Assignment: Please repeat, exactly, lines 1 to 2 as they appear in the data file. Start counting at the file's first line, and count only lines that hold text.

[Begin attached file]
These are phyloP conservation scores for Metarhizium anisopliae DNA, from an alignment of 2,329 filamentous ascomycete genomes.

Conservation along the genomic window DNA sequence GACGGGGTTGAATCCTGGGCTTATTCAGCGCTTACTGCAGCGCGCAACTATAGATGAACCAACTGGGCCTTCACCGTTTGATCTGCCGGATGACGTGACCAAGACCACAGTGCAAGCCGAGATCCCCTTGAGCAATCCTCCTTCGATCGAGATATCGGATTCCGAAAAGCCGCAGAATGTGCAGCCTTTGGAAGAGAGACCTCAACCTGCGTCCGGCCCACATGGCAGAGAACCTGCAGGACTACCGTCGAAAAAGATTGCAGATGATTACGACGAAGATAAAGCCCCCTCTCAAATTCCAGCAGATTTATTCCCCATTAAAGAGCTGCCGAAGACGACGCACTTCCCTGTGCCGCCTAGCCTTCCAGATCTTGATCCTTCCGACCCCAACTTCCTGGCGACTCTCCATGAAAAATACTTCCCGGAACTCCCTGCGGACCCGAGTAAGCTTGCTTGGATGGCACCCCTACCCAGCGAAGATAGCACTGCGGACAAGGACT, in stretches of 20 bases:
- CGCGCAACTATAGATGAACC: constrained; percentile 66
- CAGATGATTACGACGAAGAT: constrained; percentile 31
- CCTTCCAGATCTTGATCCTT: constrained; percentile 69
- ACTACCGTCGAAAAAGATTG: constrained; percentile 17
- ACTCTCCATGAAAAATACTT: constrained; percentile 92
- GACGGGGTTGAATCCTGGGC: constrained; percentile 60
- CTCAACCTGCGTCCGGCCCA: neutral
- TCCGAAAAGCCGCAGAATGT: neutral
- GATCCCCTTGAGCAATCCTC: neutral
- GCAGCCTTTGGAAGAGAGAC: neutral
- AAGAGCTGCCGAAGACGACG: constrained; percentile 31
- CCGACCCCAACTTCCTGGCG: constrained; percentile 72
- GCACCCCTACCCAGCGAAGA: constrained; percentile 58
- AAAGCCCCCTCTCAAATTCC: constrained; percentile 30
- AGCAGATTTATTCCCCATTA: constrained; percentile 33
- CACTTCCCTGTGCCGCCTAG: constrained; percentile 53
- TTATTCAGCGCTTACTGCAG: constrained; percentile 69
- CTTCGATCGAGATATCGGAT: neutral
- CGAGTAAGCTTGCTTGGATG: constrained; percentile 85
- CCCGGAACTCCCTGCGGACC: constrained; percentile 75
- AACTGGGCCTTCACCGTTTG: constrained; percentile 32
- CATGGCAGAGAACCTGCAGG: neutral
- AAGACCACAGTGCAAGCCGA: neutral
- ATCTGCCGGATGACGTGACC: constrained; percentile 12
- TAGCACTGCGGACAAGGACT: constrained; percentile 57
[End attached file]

These are phyloP conservation scores for Metarhizium anisopliae DNA, from an alignment of 2,329 filamentous ascomycete genomes.

Conservation along the genomic window DNA sequence GACGGGGTTGAATCCTGGGCTTATTCAGCGCTTACTGCAGCGCGCAACTATAGATGAACCAACTGGGCCTTCACCGTTTGATCTGCCGGATGACGTGACCAAGACCACAGTGCAAGCCGAGATCCCCTTGAGCAATCCTCCTTCGATCGAGATATCGGATTCCGAAAAGCCGCAGAATGTGCAGCCTTTGGAAGAGAGACCTCAACCTGCGTCCGGCCCACATGGCAGAGAACCTGCAGGACTACCGTCGAAAAAGATTGCAGATGATTACGACGAAGATAAAGCCCCCTCTCAAATTCCAGCAGATTTATTCCCCATTAAAGAGCTGCCGAAGACGACGCACTTCCCTGTGCCGCCTAGCCTTCCAGATCTTGATCCTTCCGACCCCAACTTCCTGGCGACTCTCCATGAAAAATACTTCCCGGAACTCCCTGCGGACCCGAGTAAGCTTGCTTGGATGGCACCCCTACCCAGCGAAGATAGCACTGCGGACAAGGACT, in stretches of 20 bases: